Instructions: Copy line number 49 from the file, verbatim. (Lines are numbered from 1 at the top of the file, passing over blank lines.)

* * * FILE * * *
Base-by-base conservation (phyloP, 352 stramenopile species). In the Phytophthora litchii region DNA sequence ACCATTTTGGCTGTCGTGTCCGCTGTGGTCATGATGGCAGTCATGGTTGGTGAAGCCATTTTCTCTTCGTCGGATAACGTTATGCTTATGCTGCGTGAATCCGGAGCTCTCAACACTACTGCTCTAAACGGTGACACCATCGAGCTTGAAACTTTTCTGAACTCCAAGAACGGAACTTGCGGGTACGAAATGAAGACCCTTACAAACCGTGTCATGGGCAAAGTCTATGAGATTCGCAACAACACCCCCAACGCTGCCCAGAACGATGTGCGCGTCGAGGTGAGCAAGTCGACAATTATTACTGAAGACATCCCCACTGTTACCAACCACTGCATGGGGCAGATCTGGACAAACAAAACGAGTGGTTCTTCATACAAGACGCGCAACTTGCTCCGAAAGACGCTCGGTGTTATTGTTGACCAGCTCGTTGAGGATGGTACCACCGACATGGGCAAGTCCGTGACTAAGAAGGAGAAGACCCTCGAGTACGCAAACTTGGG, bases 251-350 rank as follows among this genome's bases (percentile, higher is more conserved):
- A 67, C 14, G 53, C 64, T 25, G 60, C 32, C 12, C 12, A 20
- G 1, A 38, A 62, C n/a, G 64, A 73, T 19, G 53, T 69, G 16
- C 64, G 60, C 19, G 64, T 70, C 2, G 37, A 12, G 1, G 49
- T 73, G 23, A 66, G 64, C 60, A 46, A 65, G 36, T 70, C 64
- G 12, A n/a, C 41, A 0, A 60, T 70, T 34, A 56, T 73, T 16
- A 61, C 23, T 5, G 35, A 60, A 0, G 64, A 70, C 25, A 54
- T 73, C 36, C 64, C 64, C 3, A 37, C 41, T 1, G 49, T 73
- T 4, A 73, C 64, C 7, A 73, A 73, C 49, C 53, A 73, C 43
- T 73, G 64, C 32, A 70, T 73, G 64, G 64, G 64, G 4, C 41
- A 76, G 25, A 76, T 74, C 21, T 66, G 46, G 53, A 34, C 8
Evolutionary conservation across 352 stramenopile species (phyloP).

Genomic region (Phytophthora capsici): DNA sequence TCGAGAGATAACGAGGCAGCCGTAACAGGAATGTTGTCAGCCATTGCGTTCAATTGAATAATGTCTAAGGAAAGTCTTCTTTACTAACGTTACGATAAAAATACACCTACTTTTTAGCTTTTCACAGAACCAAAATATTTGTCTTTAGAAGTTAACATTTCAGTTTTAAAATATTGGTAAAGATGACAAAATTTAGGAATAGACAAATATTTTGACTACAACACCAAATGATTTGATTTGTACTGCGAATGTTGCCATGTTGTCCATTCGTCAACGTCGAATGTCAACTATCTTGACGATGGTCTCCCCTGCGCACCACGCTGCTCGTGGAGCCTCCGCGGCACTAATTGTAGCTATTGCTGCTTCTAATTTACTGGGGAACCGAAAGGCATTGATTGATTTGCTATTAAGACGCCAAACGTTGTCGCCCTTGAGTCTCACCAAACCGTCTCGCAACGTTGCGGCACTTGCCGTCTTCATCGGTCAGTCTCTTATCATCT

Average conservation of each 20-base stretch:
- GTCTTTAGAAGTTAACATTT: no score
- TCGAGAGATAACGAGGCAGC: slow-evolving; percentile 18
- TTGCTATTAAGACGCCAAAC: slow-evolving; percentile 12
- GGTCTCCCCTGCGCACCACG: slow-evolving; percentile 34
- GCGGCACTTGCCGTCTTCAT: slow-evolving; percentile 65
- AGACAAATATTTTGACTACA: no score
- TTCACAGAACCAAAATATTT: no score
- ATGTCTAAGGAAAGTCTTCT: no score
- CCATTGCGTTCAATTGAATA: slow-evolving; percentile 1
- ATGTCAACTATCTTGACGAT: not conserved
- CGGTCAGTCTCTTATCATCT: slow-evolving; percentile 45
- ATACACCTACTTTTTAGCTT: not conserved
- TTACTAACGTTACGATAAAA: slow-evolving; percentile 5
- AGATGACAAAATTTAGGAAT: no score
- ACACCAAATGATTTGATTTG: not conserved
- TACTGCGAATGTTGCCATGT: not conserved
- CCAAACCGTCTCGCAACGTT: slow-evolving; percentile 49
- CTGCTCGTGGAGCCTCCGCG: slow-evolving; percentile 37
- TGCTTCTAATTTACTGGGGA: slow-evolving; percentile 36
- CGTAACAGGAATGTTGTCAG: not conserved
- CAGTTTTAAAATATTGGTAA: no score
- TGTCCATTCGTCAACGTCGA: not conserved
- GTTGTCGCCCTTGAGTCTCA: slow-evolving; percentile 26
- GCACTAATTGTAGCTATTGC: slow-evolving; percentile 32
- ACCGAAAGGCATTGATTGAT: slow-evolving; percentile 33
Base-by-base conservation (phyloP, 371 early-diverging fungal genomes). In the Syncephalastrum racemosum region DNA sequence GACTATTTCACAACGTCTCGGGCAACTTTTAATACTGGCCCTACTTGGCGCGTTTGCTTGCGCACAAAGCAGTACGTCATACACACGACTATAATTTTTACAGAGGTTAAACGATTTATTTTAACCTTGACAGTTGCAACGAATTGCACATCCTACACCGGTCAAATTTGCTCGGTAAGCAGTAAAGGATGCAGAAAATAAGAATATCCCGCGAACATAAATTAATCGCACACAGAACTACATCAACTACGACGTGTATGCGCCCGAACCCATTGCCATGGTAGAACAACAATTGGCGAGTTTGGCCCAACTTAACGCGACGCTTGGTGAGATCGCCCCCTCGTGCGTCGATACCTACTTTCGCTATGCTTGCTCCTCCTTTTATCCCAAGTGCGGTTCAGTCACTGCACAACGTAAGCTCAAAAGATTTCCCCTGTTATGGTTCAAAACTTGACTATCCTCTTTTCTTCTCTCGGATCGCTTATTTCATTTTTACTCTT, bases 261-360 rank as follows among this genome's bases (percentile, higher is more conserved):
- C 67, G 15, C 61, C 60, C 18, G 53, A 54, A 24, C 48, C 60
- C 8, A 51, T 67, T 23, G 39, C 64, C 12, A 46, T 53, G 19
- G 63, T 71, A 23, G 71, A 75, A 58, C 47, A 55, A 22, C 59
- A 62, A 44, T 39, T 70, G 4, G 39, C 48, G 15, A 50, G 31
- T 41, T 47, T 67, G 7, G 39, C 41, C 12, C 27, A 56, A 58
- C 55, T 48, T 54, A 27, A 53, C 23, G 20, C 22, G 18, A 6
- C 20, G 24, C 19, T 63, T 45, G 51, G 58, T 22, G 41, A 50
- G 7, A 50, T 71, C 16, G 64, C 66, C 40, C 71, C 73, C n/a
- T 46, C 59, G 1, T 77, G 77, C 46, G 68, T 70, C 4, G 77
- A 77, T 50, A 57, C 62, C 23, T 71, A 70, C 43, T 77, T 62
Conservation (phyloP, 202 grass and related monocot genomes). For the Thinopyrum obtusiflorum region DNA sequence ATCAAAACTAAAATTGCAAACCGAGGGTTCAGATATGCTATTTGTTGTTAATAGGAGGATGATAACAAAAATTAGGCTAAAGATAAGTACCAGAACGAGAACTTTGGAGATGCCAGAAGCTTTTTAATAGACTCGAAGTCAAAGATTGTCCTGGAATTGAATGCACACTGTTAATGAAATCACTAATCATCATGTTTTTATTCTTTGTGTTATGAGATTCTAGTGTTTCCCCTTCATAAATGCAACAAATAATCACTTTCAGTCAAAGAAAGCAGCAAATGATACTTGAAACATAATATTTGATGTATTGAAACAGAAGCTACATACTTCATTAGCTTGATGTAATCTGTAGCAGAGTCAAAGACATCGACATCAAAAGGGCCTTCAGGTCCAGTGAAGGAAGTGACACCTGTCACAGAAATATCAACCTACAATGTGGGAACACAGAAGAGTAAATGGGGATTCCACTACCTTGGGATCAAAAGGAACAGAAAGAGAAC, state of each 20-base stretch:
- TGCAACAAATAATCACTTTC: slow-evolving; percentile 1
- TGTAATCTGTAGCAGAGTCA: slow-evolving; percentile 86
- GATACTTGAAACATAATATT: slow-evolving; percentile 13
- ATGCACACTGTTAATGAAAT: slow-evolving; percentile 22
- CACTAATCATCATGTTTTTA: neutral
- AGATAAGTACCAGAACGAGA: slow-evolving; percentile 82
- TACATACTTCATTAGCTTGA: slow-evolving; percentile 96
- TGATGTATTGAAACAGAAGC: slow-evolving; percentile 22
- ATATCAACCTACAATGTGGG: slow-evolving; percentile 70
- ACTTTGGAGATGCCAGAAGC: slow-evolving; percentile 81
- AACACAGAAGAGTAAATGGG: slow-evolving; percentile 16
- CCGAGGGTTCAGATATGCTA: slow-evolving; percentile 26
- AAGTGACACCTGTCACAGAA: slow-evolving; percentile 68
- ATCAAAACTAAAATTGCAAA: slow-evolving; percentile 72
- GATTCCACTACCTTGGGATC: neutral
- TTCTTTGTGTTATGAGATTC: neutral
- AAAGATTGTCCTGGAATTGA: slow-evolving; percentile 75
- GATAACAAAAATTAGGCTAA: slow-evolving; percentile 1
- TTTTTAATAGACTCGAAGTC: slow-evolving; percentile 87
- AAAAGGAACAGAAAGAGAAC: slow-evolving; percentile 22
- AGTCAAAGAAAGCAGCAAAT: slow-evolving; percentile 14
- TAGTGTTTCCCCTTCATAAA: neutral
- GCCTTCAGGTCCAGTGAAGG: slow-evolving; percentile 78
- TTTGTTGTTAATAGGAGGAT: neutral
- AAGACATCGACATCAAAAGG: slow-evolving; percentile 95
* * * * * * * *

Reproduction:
- T 46, C 59, G 1, T 77, G 77, C 46, G 68, T 70, C 4, G 77